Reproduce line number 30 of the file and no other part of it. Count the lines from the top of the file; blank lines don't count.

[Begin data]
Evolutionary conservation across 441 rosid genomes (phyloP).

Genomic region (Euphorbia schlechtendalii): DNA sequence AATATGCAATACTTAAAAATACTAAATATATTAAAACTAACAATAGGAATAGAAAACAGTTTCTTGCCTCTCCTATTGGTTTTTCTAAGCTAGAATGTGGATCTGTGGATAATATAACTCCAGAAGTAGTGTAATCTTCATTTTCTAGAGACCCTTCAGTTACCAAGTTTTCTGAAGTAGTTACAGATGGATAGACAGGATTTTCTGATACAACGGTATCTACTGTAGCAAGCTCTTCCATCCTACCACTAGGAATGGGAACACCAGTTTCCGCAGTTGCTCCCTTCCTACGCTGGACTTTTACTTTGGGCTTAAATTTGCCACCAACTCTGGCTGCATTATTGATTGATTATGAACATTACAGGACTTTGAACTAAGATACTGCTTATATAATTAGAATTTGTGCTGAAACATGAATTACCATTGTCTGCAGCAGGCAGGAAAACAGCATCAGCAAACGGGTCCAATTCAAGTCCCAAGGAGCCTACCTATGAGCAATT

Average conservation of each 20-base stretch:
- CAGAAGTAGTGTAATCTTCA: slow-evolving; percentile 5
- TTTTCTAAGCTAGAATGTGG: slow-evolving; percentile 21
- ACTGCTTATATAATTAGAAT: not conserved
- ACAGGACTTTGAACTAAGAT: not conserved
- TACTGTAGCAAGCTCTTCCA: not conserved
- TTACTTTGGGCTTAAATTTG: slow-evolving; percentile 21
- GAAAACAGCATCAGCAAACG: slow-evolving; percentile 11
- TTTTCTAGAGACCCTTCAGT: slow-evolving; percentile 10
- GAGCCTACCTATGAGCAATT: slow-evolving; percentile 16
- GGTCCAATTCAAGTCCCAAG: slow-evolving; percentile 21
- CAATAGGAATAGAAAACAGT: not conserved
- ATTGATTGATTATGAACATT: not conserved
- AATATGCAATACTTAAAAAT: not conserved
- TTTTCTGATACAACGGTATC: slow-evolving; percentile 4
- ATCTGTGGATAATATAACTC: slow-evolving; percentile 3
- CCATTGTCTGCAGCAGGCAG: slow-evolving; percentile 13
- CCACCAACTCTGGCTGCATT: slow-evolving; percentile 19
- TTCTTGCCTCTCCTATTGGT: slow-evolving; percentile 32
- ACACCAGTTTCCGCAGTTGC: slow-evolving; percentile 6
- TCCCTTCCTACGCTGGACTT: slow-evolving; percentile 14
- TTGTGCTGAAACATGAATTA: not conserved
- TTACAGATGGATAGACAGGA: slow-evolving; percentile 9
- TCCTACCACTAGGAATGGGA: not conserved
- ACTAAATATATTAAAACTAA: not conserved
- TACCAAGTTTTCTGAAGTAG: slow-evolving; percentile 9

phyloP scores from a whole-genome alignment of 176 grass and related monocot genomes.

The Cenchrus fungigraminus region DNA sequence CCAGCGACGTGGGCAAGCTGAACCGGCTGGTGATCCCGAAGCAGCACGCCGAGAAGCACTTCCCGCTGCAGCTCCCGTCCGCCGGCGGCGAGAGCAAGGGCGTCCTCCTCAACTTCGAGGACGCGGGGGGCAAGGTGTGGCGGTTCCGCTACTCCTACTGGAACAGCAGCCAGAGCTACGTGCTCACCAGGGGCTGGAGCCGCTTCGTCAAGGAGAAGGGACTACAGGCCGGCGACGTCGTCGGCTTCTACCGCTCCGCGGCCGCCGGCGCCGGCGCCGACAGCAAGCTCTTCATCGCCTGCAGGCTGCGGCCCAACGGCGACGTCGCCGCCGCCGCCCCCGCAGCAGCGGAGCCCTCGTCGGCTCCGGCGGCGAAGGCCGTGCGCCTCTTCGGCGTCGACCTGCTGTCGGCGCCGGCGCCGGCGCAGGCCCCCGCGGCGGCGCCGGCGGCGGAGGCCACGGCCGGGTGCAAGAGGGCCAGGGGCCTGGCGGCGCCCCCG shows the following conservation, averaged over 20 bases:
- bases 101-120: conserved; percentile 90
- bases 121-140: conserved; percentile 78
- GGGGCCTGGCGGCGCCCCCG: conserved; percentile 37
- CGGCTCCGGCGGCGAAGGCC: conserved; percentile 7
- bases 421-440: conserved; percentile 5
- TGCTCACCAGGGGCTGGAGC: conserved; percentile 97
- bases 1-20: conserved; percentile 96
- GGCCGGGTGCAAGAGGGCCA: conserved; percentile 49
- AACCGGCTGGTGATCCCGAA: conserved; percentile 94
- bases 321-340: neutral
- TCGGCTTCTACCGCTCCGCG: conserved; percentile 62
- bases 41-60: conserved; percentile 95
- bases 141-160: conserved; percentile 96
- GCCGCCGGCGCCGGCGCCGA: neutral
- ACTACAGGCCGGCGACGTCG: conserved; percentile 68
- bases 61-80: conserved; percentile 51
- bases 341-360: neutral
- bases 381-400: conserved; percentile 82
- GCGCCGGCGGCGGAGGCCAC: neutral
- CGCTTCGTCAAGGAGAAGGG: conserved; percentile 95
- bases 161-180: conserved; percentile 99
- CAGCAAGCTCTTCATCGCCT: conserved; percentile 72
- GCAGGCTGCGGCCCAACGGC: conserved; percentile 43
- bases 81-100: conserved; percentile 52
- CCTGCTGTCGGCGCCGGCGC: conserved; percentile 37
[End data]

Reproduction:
The Cenchrus fungigraminus region DNA sequence CCAGCGACGTGGGCAAGCTGAACCGGCTGGTGATCCCGAAGCAGCACGCCGAGAAGCACTTCCCGCTGCAGCTCCCGTCCGCCGGCGGCGAGAGCAAGGGCGTCCTCCTCAACTTCGAGGACGCGGGGGGCAAGGTGTGGCGGTTCCGCTACTCCTACTGGAACAGCAGCCAGAGCTACGTGCTCACCAGGGGCTGGAGCCGCTTCGTCAAGGAGAAGGGACTACAGGCCGGCGACGTCGTCGGCTTCTACCGCTCCGCGGCCGCCGGCGCCGGCGCCGACAGCAAGCTCTTCATCGCCTGCAGGCTGCGGCCCAACGGCGACGTCGCCGCCGCCGCCCCCGCAGCAGCGGAGCCCTCGTCGGCTCCGGCGGCGAAGGCCGTGCGCCTCTTCGGCGTCGACCTGCTGTCGGCGCCGGCGCCGGCGCAGGCCCCCGCGGCGGCGCCGGCGGCGGAGGCCACGGCCGGGTGCAAGAGGGCCAGGGGCCTGGCGGCGCCCCCG shows the following conservation, averaged over 20 bases: